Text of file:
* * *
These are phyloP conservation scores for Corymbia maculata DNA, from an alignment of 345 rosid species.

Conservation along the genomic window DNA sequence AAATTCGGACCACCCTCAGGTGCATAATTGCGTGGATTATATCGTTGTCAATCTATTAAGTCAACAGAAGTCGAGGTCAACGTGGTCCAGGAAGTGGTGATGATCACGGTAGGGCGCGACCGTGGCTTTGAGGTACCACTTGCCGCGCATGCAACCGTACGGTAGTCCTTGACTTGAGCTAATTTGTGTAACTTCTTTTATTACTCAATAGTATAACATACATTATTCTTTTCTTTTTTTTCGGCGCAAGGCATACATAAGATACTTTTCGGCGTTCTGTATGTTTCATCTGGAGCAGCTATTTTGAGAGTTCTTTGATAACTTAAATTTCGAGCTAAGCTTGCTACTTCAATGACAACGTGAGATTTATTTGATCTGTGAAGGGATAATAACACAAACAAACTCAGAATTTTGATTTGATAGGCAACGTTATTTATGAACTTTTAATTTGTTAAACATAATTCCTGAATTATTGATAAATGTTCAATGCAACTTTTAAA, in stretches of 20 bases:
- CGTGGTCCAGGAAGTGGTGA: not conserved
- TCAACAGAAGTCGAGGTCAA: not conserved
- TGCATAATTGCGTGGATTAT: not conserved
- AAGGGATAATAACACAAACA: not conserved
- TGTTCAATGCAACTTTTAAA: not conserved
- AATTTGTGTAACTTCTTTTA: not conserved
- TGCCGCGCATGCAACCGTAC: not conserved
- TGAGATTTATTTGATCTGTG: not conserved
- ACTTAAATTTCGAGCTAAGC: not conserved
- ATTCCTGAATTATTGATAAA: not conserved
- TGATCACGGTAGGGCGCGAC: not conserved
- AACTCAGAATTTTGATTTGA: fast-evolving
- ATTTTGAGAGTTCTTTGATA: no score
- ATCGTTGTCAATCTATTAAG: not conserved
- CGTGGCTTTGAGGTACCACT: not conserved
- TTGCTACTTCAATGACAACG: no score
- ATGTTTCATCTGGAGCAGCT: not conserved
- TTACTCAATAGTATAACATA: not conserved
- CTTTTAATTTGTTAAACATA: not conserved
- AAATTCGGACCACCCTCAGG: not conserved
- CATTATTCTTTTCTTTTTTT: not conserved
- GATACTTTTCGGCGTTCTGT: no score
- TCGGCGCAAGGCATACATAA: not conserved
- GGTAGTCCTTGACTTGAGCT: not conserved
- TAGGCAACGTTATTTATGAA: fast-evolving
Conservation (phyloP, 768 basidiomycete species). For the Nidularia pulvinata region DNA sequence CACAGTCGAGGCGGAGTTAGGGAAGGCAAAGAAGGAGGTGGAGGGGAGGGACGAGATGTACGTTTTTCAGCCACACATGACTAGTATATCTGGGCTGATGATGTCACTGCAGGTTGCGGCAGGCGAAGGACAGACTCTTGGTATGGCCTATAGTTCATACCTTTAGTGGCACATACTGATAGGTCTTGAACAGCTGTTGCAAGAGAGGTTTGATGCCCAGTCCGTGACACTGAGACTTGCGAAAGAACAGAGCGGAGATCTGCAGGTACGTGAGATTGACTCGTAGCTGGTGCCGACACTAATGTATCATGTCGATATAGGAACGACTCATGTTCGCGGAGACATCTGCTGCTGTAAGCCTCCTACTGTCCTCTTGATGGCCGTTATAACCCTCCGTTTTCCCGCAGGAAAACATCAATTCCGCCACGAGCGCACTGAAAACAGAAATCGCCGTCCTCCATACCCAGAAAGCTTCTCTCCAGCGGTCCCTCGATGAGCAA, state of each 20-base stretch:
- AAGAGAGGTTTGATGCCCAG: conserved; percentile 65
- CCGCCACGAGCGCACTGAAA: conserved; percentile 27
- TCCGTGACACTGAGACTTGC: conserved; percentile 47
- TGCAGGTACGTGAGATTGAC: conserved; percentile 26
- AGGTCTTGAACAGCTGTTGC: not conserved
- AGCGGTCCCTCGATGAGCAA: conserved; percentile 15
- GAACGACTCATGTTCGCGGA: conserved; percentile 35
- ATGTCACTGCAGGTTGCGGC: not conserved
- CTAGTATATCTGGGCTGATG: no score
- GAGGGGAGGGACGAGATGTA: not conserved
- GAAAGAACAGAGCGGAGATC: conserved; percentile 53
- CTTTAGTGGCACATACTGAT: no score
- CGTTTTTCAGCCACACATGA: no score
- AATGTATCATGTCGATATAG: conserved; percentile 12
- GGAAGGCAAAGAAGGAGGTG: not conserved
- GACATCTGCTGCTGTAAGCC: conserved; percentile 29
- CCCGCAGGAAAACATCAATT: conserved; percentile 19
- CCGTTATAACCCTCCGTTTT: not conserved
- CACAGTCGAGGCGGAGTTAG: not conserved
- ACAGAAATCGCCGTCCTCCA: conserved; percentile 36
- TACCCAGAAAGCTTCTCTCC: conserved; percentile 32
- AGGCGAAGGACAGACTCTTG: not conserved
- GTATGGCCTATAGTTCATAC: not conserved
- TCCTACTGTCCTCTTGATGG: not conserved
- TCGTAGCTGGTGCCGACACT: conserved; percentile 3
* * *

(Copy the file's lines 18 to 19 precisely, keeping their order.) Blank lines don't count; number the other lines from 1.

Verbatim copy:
- TTGCTACTTCAATGACAACG: no score
- ATGTTTCATCTGGAGCAGCT: not conserved